Do what Alexandria says, not what it does

As you may have seen in my previous post, driving to work certainly affords me some interesting opportunities to see hilarious and contradictory things. Today was no different. I was stuck behind an Alexandria City vehicle that had a “Buy Alexandria” sticker on it. The premise, of course, is to encourage Alexandrians to patronize business located in Alexandria instead of shopping around in other municipalities for the best price.

The Mayor started a webpage to encourage this practice. Part of it reads:

The City of Alexandria faces a challenging economic environment similar to the unprecedented fiscal decline impacting the entire country. To thrive during these difficult times, you can help the local economy by buying in Alexandria, because your dollars count. Buying where you live and work is also good for the environment. You can reduce your carbon footprint by using mass transit, driving shorter distances, and walking to make your purchases in Alexandria. Everyone can help in many ways by keeping their dollars in Alexandria.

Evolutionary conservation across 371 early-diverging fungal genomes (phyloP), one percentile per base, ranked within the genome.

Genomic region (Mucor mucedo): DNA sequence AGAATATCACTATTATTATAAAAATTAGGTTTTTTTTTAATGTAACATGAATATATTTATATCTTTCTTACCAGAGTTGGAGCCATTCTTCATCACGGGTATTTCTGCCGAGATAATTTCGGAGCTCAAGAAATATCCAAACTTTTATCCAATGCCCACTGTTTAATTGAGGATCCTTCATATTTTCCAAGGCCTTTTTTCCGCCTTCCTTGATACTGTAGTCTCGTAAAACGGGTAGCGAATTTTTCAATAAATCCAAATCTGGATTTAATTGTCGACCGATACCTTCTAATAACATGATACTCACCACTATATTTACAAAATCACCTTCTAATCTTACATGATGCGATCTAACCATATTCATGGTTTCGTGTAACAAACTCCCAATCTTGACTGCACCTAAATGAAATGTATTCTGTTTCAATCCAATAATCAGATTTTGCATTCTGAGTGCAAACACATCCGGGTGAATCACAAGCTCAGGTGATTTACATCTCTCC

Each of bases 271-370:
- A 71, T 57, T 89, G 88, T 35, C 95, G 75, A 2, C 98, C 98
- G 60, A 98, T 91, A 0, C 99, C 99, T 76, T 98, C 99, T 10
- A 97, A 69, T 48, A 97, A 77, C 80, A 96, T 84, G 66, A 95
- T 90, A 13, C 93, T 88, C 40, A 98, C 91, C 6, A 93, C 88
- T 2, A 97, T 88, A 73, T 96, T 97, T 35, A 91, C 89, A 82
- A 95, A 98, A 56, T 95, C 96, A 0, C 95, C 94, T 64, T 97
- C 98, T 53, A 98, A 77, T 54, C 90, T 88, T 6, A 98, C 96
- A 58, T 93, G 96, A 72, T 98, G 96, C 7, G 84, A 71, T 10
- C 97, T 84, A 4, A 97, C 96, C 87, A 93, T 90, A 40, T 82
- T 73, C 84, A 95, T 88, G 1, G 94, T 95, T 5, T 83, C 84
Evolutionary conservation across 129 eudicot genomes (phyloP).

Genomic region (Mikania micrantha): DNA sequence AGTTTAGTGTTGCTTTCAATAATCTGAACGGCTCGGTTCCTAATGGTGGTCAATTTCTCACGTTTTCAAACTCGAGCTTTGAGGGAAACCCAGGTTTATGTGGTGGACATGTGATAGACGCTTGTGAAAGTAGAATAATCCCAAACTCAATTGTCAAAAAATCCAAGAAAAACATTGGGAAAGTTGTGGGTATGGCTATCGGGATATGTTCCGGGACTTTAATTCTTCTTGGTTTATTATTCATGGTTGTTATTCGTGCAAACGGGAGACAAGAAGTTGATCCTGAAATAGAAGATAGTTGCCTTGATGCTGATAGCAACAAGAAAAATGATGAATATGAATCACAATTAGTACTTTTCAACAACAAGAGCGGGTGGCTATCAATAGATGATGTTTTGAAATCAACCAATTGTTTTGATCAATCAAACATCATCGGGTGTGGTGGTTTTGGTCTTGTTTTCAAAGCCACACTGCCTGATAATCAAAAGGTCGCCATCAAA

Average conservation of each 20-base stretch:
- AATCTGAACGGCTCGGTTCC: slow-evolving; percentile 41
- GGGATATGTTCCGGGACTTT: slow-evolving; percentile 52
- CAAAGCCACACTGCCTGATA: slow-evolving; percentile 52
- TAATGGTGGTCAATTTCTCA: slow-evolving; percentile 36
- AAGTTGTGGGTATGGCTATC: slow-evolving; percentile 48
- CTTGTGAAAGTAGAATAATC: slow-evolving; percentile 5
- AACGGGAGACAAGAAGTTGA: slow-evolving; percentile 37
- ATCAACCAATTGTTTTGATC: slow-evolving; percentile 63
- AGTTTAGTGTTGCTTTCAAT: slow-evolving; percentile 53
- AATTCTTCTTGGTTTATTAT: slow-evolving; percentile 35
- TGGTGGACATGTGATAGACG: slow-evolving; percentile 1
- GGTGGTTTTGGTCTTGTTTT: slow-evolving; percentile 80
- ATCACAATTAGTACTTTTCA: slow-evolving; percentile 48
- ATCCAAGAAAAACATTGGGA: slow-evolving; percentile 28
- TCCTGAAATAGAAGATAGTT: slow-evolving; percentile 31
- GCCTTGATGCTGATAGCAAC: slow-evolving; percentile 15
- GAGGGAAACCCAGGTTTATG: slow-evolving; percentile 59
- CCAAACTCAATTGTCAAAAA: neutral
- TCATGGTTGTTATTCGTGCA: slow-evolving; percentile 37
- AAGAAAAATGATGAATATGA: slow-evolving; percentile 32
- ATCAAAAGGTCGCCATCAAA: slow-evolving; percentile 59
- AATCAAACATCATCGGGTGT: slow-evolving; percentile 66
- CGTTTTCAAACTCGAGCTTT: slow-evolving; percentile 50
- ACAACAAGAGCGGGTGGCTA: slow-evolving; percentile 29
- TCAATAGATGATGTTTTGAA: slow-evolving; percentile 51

“As we navigate an uncertain financial future, it is critical to support our local businesses and government with our business,” said Alexandria, Virginia Mayor William D. Euille. “Buying in Alexandria and spending our dollars here will strengthen our economy, and help sustain the excellent services Alexandrians are accustomed to receiving. Remember: when you spend here, everyone benefits.”